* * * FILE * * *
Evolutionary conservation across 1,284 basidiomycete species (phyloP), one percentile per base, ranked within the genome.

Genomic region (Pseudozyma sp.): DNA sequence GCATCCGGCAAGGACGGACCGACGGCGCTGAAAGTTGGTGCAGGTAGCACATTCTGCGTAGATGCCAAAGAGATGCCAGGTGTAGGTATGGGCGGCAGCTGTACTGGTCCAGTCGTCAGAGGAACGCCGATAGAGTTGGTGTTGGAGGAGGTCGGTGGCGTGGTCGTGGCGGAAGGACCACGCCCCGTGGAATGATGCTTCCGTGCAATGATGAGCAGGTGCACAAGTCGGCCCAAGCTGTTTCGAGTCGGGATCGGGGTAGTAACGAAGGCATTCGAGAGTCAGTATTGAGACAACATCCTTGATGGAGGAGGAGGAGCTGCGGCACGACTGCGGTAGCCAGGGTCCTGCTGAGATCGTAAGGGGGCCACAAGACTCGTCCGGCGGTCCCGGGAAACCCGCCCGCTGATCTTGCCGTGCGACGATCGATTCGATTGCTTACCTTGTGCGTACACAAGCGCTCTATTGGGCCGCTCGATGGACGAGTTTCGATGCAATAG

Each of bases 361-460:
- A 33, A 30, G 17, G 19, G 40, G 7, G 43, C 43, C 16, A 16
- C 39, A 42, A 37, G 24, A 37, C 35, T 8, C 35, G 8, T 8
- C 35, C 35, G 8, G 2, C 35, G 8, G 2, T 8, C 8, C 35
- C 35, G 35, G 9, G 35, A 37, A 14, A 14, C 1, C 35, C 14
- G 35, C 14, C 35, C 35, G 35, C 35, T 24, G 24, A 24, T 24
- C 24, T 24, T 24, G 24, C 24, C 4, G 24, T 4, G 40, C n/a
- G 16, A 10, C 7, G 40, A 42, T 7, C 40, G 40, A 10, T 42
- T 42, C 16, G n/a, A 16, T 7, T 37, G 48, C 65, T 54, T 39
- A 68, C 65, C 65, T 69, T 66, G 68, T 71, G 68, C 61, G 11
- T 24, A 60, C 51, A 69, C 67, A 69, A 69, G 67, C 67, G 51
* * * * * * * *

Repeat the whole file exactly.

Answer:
Evolutionary conservation across 1,284 basidiomycete species (phyloP), one percentile per base, ranked within the genome.

Genomic region (Pseudozyma sp.): DNA sequence GCATCCGGCAAGGACGGACCGACGGCGCTGAAAGTTGGTGCAGGTAGCACATTCTGCGTAGATGCCAAAGAGATGCCAGGTGTAGGTATGGGCGGCAGCTGTACTGGTCCAGTCGTCAGAGGAACGCCGATAGAGTTGGTGTTGGAGGAGGTCGGTGGCGTGGTCGTGGCGGAAGGACCACGCCCCGTGGAATGATGCTTCCGTGCAATGATGAGCAGGTGCACAAGTCGGCCCAAGCTGTTTCGAGTCGGGATCGGGGTAGTAACGAAGGCATTCGAGAGTCAGTATTGAGACAACATCCTTGATGGAGGAGGAGGAGCTGCGGCACGACTGCGGTAGCCAGGGTCCTGCTGAGATCGTAAGGGGGCCACAAGACTCGTCCGGCGGTCCCGGGAAACCCGCCCGCTGATCTTGCCGTGCGACGATCGATTCGATTGCTTACCTTGTGCGTACACAAGCGCTCTATTGGGCCGCTCGATGGACGAGTTTCGATGCAATAG

Each of bases 361-460:
- A 33, A 30, G 17, G 19, G 40, G 7, G 43, C 43, C 16, A 16
- C 39, A 42, A 37, G 24, A 37, C 35, T 8, C 35, G 8, T 8
- C 35, C 35, G 8, G 2, C 35, G 8, G 2, T 8, C 8, C 35
- C 35, G 35, G 9, G 35, A 37, A 14, A 14, C 1, C 35, C 14
- G 35, C 14, C 35, C 35, G 35, C 35, T 24, G 24, A 24, T 24
- C 24, T 24, T 24, G 24, C 24, C 4, G 24, T 4, G 40, C n/a
- G 16, A 10, C 7, G 40, A 42, T 7, C 40, G 40, A 10, T 42
- T 42, C 16, G n/a, A 16, T 7, T 37, G 48, C 65, T 54, T 39
- A 68, C 65, C 65, T 69, T 66, G 68, T 71, G 68, C 61, G 11
- T 24, A 60, C 51, A 69, C 67, A 69, A 69, G 67, C 67, G 51